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Rabbit: The Next-Gen, WebRTC Version of Mystery Science Theater 3000?

September 23, 2014

Remember Mystery Science Theater 3000? The trope of that TV show was to present a B-movie for at-home audiences, but with a trio of on-screen snark specialists making constant, hilarious, often deprecating, sometimes ironic, and always entertaining comments about the flick being shown. It was a facsimile of social TV—sort of—before real-time commentary actually became possible. Now, a service called Rabbit is adding a user-generated aspect to that same concept.




Essentially, Rabbit allows groups of people to watch a simultaneous feed together from Netflix or YouTube, from whichever screen they would like—and comment on it in real time. It’s a virtual version of MST3K, where you bring your own snark.

When it launched a year ago, Rabbit was only for Mac users, and came with a raft of plugins, permissions and Facebook attachments that made it a clunky experience. Still, it managed to attract more than 3 million subscribers in the process. But that's just the beginning according to the company, which has launched a revamped service that incorporates WebRTC—so, it can accommodate anyone with a compatible browser--thus reaching a warren of new markets and devices.

“The experience is very contextual, human and intuitive – just go on Chrome, accept access, and you’re invited into the viewing room where you can share in-browser media from Netflix, Hulu, YouTube and more,” explained Brad Bush, executive vice president and CMO of GENBAND, in a blog. “There is even document collaboration available using Google Drive (but that doesn’t sound as exciting as team binge-watching ‘Silicon Valley’ first season together).”

Rabbit events are for small groups—the Netflix sharing function for instance can handle only up to six people—so it remains an intimate experience. Participants can voice or text chat using simple tools at the bottom of the screen, and can invite friends to join by sending a video cam request link.

“As the browser walls continue to fall, even more people will be able to watch moving pictures together in real time, sharing their expressions as well as their words,” Bush said.

Rabbit is also an example of how WebRTC could potentially help content providers soup up their offerings, and help cable and other pay-TV operators new paths to monetization.

“For now, Rabbit…will likely play nice with content providers, not violating copyrights in the traditional broadcast sense – this is sharing and caring (and swearing…imagine watching with friends on rival football teams!” said Bush.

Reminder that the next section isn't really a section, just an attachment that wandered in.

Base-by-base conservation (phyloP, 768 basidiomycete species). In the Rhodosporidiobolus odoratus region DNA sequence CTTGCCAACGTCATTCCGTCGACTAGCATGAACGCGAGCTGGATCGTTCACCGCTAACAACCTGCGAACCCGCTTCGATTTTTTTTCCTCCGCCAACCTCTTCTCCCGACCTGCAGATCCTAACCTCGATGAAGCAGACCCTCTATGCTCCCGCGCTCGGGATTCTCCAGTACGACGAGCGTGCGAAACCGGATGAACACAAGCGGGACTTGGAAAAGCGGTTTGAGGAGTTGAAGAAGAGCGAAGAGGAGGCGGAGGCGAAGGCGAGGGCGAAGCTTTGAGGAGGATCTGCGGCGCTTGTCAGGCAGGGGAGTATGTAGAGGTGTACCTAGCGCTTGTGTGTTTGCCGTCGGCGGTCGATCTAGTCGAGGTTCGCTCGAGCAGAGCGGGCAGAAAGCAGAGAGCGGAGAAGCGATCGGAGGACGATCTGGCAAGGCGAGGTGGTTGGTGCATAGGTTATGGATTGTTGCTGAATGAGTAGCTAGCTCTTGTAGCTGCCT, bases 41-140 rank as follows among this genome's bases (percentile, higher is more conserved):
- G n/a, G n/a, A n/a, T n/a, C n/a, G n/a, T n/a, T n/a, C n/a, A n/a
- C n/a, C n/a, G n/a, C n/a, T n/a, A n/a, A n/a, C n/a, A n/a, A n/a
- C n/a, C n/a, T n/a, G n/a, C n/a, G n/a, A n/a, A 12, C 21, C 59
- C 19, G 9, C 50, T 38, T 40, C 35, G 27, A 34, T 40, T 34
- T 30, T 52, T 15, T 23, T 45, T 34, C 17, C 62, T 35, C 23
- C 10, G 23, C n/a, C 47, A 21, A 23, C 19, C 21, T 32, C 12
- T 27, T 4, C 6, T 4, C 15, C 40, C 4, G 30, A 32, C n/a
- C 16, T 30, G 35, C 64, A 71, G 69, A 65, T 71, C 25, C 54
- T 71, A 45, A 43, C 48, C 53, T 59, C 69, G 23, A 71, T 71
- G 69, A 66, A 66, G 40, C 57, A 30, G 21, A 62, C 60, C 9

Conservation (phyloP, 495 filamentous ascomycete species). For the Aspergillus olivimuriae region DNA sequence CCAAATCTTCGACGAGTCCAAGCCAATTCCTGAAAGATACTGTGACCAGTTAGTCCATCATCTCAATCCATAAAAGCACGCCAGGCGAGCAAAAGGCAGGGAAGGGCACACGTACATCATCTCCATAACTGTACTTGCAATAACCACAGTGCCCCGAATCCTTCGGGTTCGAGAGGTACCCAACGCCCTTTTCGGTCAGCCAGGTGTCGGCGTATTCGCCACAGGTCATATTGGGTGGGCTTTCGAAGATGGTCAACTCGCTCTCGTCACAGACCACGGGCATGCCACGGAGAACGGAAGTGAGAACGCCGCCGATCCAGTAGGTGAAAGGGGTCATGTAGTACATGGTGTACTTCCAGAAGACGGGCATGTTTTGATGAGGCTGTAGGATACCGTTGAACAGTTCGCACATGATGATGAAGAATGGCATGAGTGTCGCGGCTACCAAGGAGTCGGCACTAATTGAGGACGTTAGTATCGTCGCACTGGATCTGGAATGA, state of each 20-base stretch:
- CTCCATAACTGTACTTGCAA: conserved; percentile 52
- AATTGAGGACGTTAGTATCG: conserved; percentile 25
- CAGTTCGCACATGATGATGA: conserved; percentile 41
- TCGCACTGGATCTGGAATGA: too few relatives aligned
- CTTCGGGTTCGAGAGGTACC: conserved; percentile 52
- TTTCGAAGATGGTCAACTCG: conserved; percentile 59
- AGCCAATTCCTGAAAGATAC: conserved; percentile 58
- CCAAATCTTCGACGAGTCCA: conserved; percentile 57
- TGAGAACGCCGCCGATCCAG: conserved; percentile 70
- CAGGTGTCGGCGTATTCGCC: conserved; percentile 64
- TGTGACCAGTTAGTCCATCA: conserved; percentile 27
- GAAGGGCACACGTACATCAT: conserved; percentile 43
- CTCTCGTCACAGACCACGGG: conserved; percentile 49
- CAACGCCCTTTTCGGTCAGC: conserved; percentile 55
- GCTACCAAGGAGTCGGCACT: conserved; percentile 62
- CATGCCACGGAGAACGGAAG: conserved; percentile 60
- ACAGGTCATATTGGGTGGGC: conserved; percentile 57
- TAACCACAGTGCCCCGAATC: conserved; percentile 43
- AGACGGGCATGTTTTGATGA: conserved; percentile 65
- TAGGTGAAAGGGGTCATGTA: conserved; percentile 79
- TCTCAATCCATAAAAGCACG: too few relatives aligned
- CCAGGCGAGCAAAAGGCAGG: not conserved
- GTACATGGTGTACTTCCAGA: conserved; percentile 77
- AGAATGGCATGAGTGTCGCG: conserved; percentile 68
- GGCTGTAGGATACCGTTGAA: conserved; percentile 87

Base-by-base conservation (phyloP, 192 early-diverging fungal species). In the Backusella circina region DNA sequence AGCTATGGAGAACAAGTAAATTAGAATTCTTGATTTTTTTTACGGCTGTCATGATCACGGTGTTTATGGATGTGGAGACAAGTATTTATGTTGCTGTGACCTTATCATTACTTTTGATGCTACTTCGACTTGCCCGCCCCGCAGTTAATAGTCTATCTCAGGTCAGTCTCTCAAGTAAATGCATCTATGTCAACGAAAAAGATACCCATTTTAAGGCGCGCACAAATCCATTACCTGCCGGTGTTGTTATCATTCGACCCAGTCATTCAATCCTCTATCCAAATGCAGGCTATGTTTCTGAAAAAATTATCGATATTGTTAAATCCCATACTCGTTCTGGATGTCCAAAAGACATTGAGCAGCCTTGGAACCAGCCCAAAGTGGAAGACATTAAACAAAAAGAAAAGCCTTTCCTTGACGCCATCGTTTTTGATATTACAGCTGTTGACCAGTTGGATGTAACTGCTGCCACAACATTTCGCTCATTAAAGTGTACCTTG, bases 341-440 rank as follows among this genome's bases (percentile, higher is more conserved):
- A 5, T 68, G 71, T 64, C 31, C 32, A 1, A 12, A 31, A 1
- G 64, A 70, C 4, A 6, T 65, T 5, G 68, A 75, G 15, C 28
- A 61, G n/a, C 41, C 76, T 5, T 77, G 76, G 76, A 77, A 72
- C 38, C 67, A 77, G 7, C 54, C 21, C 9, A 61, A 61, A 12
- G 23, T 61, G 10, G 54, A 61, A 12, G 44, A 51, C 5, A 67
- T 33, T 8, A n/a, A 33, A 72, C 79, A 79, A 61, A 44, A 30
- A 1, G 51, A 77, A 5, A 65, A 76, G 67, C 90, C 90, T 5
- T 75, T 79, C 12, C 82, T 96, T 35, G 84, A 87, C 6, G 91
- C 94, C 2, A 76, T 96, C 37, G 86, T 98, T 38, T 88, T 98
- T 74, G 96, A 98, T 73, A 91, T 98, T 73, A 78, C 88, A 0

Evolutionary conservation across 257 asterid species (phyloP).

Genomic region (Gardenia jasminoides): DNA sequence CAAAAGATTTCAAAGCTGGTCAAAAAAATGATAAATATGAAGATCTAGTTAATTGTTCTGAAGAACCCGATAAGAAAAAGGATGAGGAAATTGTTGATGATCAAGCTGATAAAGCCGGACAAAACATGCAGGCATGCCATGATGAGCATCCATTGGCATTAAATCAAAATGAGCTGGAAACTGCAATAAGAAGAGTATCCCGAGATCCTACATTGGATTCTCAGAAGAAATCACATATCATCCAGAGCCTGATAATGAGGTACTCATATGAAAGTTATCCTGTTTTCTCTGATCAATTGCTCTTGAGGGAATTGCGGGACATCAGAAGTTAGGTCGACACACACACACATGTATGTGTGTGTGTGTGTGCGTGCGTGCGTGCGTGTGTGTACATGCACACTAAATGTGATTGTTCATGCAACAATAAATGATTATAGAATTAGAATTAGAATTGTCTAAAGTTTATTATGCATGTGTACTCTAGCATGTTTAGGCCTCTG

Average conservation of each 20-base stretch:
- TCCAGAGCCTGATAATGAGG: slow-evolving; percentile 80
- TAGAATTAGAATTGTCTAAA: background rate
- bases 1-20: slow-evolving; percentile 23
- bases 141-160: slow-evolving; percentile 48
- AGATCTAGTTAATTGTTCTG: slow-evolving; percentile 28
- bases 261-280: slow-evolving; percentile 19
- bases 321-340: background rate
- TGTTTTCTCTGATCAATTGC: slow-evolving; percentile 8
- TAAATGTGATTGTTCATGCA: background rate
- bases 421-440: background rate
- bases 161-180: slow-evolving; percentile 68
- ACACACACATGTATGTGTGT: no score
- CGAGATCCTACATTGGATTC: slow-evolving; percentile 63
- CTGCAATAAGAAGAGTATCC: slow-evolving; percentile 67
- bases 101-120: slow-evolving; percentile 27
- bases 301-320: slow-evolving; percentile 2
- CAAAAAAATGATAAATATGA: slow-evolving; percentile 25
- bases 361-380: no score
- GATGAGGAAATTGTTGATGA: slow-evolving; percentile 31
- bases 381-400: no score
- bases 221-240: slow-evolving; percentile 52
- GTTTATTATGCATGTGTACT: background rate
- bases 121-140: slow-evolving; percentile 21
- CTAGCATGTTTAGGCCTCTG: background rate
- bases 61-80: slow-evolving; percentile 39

Interestingly, Rabbit isn’t the only video hare in town that’s making changes to accommodate the realities of digital distribution and the meshing of television and real-time communications. Rabbit TV, a Freecast product, launched 18 months ago as a USB drive-based way to bring content to mobile devices. It attracted more than 3 million subscribers in the process. But that's just the beginning according to the company, which has launched a revamped service that has lost the hardware component in favor of a software client approach.

The “Plus” version of the service has also added hundreds of additional live channels, both user-generated and from major providers, plus personalization options, and global channels from over 150 countries join thousands of movies, TV shows, radio stations, live events, music, games, pay-per-view sources and premium content. And people seem to like it: during a private beta period, the company said that it has been seeing an average chat time within group streams of 77 minutes.

"The tremendous growth that we've enjoyed in such a short time is an affirmation that we're on the right track, and that's what drives this company not just to create the next-generation television experience, but to bring that experience to everyone,” said CEO William Mobley. “That's what we've done with Rabbit TV Plus. Being Web-based and mobile-friendly means that users will be able to watch TV from anywhere, an essential feature in this age dominated by mobile devices. That will also allow us to bring the service worldwide in a couple of months."

It will soon get a worldwide vetting for that; in January of 2015, Rabbit TV Plus will make the hop, as it were, to 140 countries, where these new features will be critical to its success.




Edited by Stefania Viscusi

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